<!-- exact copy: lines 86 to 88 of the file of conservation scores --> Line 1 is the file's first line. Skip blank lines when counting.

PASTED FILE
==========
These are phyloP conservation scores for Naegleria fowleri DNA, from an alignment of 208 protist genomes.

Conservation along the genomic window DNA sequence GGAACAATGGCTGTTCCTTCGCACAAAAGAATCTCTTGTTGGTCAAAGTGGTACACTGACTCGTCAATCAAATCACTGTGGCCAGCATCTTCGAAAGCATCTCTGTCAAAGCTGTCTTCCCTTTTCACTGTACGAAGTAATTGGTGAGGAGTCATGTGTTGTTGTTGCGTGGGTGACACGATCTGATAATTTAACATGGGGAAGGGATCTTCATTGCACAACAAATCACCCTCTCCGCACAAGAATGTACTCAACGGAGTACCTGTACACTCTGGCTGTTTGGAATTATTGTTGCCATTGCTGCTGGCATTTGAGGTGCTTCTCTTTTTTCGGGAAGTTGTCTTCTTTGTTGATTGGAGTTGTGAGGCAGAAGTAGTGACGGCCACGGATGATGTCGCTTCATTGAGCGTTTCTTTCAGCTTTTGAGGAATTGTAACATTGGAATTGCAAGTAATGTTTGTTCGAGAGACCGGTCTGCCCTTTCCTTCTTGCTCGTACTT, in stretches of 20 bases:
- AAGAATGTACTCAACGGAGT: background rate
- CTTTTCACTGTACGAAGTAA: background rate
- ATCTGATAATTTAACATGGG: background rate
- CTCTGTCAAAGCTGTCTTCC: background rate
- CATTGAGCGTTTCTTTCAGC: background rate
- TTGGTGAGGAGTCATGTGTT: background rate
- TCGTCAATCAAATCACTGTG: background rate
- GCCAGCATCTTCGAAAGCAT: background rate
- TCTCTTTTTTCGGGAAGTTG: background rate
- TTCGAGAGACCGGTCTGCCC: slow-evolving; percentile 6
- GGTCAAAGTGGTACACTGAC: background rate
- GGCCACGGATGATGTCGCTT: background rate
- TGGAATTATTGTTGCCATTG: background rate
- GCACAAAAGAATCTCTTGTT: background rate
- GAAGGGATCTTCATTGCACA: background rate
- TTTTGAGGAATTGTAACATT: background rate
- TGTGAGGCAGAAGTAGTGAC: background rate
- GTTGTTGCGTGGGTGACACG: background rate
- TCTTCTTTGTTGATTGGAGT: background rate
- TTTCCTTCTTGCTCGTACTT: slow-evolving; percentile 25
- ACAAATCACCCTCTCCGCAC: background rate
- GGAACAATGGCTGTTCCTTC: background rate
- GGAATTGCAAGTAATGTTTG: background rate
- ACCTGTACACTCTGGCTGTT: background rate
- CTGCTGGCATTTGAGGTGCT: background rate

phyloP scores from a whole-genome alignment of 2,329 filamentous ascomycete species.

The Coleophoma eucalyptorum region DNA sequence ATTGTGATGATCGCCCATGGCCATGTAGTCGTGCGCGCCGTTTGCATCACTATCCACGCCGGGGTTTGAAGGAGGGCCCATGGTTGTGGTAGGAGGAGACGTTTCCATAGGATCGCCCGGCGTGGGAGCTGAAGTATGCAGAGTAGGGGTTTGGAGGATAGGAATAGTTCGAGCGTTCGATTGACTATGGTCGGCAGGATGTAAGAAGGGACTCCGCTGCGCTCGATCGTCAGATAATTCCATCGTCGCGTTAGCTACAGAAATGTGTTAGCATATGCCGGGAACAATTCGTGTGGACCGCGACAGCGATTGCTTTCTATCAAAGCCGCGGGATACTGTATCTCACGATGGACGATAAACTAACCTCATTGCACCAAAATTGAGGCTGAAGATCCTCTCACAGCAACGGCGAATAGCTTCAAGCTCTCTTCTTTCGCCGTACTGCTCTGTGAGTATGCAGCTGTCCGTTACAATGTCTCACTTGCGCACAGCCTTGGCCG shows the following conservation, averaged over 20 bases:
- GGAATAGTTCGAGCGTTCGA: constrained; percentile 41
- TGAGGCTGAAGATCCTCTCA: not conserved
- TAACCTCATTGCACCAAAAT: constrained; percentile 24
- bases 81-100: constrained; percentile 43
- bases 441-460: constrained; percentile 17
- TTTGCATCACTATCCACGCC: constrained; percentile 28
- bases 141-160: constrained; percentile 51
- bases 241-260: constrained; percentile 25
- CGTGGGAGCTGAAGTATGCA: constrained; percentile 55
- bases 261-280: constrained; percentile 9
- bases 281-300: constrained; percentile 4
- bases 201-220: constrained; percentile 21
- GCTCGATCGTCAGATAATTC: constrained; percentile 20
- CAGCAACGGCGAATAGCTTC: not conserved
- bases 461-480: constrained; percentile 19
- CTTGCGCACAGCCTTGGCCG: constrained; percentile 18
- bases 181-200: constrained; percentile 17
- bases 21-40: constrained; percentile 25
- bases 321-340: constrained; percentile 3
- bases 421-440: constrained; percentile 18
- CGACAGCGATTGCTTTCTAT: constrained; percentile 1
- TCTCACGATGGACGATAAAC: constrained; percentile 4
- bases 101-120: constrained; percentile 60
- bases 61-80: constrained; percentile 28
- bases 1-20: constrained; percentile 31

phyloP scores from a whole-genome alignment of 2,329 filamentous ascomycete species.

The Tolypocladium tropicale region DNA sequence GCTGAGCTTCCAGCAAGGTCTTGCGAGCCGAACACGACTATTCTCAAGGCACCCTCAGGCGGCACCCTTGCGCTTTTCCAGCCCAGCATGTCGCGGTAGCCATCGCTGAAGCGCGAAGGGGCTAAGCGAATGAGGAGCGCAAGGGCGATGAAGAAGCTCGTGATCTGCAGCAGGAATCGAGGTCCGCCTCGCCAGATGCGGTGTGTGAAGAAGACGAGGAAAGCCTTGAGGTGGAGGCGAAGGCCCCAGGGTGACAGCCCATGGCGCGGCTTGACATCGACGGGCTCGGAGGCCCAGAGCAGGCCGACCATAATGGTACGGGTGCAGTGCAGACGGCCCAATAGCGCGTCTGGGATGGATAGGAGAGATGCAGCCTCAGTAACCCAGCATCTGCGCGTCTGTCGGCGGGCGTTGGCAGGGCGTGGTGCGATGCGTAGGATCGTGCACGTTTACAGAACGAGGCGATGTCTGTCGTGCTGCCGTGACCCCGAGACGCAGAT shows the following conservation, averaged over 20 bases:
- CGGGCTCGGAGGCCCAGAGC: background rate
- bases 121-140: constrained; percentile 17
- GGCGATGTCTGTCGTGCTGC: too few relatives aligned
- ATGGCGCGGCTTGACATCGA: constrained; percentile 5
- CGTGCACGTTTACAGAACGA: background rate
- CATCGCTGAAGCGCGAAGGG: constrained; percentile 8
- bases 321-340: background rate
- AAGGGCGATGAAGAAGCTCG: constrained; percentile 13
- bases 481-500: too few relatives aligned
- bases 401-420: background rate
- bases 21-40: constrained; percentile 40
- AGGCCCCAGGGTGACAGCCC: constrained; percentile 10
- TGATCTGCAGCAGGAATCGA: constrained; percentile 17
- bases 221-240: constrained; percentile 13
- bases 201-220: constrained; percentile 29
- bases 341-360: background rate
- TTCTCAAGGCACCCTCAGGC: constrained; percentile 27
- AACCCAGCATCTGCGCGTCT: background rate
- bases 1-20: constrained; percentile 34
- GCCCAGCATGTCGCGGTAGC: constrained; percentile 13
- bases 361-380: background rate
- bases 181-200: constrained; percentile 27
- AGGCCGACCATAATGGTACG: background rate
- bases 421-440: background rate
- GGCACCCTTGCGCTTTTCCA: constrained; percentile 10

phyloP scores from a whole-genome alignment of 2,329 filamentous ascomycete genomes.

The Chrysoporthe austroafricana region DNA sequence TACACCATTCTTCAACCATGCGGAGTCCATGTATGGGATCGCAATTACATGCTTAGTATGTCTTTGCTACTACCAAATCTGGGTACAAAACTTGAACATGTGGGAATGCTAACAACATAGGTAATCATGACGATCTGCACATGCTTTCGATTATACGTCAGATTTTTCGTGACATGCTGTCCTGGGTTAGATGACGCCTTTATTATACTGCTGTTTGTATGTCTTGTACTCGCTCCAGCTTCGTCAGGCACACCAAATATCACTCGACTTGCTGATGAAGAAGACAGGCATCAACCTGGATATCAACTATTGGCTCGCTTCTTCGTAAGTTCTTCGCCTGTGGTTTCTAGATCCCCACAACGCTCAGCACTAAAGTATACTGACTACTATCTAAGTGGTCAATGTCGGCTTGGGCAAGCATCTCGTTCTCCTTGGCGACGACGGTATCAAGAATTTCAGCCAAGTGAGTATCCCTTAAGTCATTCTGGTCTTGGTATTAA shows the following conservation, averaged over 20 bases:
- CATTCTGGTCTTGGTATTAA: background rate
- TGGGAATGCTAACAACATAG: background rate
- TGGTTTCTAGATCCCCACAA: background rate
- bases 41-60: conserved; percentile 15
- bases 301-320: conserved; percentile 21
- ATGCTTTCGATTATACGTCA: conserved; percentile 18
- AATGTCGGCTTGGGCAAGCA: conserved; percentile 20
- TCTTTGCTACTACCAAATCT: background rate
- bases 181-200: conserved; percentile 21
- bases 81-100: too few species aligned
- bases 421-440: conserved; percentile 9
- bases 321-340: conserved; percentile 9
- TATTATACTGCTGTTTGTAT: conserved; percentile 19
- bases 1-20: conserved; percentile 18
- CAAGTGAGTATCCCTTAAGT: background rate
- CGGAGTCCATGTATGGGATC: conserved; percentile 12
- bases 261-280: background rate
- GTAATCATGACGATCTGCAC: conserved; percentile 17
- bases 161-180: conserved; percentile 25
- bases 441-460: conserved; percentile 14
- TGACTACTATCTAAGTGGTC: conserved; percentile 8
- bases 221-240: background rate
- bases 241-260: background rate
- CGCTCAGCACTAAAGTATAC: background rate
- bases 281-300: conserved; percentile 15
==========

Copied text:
- TGGTTTCTAGATCCCCACAA: background rate
- bases 41-60: conserved; percentile 15
- bases 301-320: conserved; percentile 21